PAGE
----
We started this week by learning that Adobe is saying goodbye to Muse - their software for designing websites without the need to code HTML & CSS. They won't be releasing any new features for the app, and they'll stop releasing bug fixes in May of 2019.
Muse was popular because it allowed designers that didn't have much programming knowledge to easily create custom websites for their clients. Some designers turned this feature into a profitable additional service they could sell their clients.
Without any future updates, the software will quickly become out-of-pace with technology on the web. For the time being, users of Muse can continue to edit their websites just as they have done for the past 8 years. Sooner or later though, they'll need to start from scratch. That's a painful problem to have to explain to your clients, and understandably, many Adobe customers are not very happy. The Muse support forums are full of disgruntled users, upset that the software powering a part of their business is not long for this world. Sadly for the avid Muse users (Musers?), the problem they're facing is not a new one.
Control the means of production
The problem those designers are facing is one economists & capitalists figured out a long time ago: they don't control the means of production. They don't have any control over the one tool they use to generate some (or all) of their income.
Every website cedes some level of control - it needs to be hosted somewhere, someone needs to update it using some sort of CMS - each choice of vendor ties you to an organization or person in some way. Changing suppliers for any one of those things can range from relatively straightforward (such as changing hosting companies) to vastly more complex (such as changing content management systems).
So what? We all rely on other peoples products, it's called capitalism man.
I hear you, all businesses delegate control of various tasks because it makes efficient economic sense. Few business owners do their own taxes, repair their own delivery vehicles or farm the food to serve in their own restaurants.
The reason these Muse-reliant web designers are hurting especially badly is because the broad functionality of the software covers a huge chunk of the website development process. It can handle mockup design, programming, publishing and content management. It won't be long before those functions stop working properly. Those designers that were reliant on Muse now have to learn how to use a plethora of new tools, and they need to break the news to their clients that their websites are going to need a do-over.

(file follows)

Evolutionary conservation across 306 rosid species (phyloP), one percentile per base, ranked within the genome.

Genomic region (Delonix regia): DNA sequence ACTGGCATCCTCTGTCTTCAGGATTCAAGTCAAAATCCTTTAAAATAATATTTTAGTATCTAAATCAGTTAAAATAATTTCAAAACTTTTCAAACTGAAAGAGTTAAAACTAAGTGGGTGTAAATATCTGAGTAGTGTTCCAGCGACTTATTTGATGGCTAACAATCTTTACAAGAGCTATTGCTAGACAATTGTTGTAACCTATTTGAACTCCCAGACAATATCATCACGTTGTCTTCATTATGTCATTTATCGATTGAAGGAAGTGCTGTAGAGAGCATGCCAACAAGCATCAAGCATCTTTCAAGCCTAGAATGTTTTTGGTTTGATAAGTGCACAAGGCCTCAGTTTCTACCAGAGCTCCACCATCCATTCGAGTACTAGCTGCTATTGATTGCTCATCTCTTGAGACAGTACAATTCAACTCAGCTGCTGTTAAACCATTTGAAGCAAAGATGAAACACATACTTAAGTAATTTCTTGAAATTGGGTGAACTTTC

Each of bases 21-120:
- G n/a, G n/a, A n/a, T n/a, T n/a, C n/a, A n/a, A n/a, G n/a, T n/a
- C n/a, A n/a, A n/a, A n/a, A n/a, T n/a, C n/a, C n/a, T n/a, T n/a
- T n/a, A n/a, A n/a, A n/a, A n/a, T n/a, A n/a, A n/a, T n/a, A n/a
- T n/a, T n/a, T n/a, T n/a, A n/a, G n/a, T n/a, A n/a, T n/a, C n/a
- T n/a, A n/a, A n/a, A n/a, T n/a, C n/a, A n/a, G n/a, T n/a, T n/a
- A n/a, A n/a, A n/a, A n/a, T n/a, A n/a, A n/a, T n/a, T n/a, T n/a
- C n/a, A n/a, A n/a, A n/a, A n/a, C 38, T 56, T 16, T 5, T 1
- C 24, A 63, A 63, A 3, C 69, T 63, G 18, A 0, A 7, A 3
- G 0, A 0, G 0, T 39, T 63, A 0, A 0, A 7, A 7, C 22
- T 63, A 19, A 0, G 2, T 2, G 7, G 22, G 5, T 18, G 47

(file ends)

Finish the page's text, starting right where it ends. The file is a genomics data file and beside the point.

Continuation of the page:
If you run a restaurant, it's generally pretty straightforward to switch food suppliers (or have more than one). If your business owns vehicles, you can probably just take them to a different mechanic if your previous guy retires. Likewise, changing accountants might involve some paperwork (not to mention fees!) but it isn't going to fundamentally interrupt the functioning of your business.
What can we learn from the downfall of Muse?
There are countless lessons we can learn from the retirement of Adobe Muse, and subsequent fall-out. Here's my top three:
Use open software whenever it makes sense
Open source isn't always right, so judge each situation independently. However, there are a lot of reasons why it makes sense for an organization's website. While the web is dynamic and always changing, websites are also a long-term proposition. Some companies have now had websites for 20+ years. When building a site, it's important to consider if the platforms you're using will be maintained in the long term. If not, will it be easy enough to transfer the information to another platform in the future?
Use specific tools for specific tasks
Every business needs vendors to supply them with all manner of products and services. However, it's important to keep this mixture of suppliers flexible. If one of them goes bust or simply discontinues the tool you use - can you switch to something else easily enough? In building a website for my clients, I use a variety of tools for different tasks: pencil & paper for brainstorming and sketching, Google Docs for planning, Photoshop for image editing, Sketch for design mockups, WordPress for content management, and the list goes on. Over time, the tools change but the process remains similar.
Brackets has been my code editor of choice for several years, but lately I've found it slower and clunkier compared to a modern editor like Atom. It's pretty easy to start using a different app for programming - I just installed Atom, set a few preferences, and learned a few new keyboard shortcuts. With relatively little hassle, I was back to work with little interruption.
What other lessons are there to learn from the demise of Muse? Think about it the next time you consider committing to proprietary software for a key part of your business process.